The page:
Andre De Ruyter’s first year in office was a baptism of fire. South Africa experienced the worst load-shedding in history, he battled corruption and incompetence and was accused of racism.
De Ruyter took the reins at Eskom on 1 January 2020 after a six-year stint as the chief executive of Nampak.
He did not have an easy time at Nampak. Under his watch, the company’s share price plummeted because of problems he inherited from the previous management and board.
Even this disastrous period at Nampak could not prepare De Ruyter for what was waiting for him at Eskom.
With 10 chief executives in 10 years, the top job at Eskom is seen as the toughest job in South Africa. And without any previous experience at Eskom, De Ruyter was in for a rough ride.
The former Nampak CEO suddenly had to deal with corruption, incompetence, a broken company, and a politically charged environment.
It soon became clear De Ruyter had a lot to learn. In May 2020 he told South Africa the outlook for the winter season showed little to no load-shedding expected.
He proudly announced the country could expect only three days of stage 1 load-shedding, which would occur late in July.
Less than a month later he used up his three strikes – and things rapidly deteriorated from there. 2020 turned out to be the worst year for load-shedding South Africa has ever experienced.
2021 did not start any better. Dr Jarrad Wright, principal engineer at the Council for Scientific and Industrial Research (CSIR), said although we have gone through only 20% of the year, we have already load-shed around 40% of the levels of 2020.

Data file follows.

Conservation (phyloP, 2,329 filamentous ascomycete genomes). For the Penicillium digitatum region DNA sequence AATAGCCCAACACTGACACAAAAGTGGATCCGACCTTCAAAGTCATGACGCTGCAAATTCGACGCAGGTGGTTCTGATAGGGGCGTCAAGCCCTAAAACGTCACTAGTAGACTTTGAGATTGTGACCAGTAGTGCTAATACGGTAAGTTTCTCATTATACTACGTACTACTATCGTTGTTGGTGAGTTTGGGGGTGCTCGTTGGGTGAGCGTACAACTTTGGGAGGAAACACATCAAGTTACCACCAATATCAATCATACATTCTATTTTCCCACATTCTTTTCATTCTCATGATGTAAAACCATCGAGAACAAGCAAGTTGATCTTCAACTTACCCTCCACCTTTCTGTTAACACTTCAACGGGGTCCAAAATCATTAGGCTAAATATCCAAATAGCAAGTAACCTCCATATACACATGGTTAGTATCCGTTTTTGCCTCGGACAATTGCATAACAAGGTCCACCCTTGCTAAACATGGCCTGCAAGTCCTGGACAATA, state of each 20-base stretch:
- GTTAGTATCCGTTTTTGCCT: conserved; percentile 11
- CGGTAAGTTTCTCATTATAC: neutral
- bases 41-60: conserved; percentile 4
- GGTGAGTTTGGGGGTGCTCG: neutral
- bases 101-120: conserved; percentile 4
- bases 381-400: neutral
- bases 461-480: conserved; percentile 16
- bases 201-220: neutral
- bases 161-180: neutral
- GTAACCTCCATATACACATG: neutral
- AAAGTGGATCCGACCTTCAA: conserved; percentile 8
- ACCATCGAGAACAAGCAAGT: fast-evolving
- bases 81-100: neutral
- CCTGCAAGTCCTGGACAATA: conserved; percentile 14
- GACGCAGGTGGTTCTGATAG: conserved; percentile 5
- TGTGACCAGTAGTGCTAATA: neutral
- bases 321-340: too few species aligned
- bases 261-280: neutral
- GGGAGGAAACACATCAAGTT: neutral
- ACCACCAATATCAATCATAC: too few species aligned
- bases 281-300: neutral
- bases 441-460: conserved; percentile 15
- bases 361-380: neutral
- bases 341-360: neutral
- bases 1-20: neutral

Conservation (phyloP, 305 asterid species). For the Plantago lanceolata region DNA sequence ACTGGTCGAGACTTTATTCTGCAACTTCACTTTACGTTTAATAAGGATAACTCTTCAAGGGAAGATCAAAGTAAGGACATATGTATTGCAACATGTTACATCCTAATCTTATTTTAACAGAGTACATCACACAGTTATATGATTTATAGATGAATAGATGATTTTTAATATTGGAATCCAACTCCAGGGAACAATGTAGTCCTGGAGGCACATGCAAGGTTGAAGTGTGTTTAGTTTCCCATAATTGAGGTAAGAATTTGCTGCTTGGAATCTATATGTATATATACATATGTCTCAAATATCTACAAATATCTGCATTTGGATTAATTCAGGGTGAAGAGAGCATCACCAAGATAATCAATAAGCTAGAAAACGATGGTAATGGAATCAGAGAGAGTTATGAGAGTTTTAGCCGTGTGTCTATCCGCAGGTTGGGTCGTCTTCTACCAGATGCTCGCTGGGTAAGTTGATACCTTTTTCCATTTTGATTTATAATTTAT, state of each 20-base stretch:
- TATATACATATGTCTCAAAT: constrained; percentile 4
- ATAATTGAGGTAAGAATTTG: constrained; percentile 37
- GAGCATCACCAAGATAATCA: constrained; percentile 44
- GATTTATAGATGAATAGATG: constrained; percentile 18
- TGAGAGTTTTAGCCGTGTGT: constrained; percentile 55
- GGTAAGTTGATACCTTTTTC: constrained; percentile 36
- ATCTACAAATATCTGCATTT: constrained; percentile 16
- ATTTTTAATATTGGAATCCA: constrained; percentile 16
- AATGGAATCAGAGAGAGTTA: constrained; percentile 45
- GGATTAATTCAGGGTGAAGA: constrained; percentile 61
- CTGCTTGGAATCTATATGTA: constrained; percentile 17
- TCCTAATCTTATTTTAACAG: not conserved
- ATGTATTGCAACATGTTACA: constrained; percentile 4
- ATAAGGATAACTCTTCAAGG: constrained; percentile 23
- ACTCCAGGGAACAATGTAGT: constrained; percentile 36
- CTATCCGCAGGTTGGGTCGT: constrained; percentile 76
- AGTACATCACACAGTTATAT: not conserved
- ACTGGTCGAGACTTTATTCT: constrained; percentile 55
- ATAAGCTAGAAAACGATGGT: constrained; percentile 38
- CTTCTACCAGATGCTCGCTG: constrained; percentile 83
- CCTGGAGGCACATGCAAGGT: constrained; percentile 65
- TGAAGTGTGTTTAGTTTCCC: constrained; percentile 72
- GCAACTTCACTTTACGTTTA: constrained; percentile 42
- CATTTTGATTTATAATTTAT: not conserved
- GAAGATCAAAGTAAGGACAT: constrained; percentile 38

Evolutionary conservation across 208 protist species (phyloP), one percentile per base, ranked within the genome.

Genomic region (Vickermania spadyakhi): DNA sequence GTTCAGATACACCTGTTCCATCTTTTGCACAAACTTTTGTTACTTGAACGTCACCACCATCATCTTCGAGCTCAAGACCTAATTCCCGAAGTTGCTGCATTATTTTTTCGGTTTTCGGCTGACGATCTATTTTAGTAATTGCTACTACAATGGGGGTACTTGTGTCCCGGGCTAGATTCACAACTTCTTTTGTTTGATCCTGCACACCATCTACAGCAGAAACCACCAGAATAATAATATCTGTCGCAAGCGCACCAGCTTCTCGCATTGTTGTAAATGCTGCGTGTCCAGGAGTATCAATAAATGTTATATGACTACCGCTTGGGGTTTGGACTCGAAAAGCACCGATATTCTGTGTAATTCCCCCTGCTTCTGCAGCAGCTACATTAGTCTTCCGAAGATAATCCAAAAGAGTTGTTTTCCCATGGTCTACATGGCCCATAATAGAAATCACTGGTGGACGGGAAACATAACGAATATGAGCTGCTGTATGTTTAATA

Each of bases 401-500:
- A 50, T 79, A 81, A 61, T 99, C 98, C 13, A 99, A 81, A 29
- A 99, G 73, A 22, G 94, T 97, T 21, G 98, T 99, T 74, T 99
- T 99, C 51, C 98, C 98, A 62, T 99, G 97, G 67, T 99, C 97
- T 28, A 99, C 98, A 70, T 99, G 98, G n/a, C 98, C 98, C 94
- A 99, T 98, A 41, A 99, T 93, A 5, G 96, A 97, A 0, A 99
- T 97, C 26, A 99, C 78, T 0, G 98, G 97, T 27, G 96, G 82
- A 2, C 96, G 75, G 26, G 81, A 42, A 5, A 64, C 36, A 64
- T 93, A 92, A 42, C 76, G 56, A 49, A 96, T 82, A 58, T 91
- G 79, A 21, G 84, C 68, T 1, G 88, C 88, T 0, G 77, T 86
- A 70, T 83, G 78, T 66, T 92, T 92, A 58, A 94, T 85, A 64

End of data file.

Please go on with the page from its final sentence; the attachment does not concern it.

Unless De Ruyter pulls a rabbit out of a hat, 2021 is set to be even worse for load-shedding than 2020.
With the misguided information he received and the poor performance of power plants, De Ruyter did what any CEO should do – hold top managers responsible.
In September 2020, Eskom announced it has suspended the managers of two of its biggest generating plants because of sustained poor performance.
A few months after the high-profile suspensions, however, the two managers have been re-appointed at top positions at Eskom power stations.
In February 2021, De Ruyter repeated this action by suspending chief procurement officer, Solly Tshitangano, following allegations of poor performance.
Tshitangano hit back, accusing De Ruyter of side-lining black suppliers and displaying racism when dealing with them.
Earlier this month the Eskom announced it will investigate the veracity of the allegations made against De Ruyter.
De Ruyter said that he would cooperate fully with the investigation, adding that he would not tolerate corruption.
The Black Management Forum (BMF) has now called for the immediate suspension of De Ruyter amid an investigation into the racism allegations.
It is clear that it is not easy to get rid of someone at Eskom. Unlike the private sector, it is a highly political state-owned enterprise where connections, instead of competence, carry weight.
Amidst all of this, the Eskom CEO also has to slash primary energy costs, reduce debt, improve efficiency, cut staff, and increase maintenance. It is a near-impossible job.
Turning Eskom around requires excellent management skills, political savvy, grit, and a very strong constitution. It is part politics, part business, and part human resource management.
Unless you can handle severe pressure from all quarters, you are in for a very unpleasant tenure.
De Ruyter’s predecessor, Phakamani Hadebe, for example, stepped down after just one year due to health reasons.
It remains to be seen whether De Ruyter has a stronger constitution than Hadebe and is willing to battle just to do the right thing.
For most executives, it is a step too far. De Ruyter may be the exception.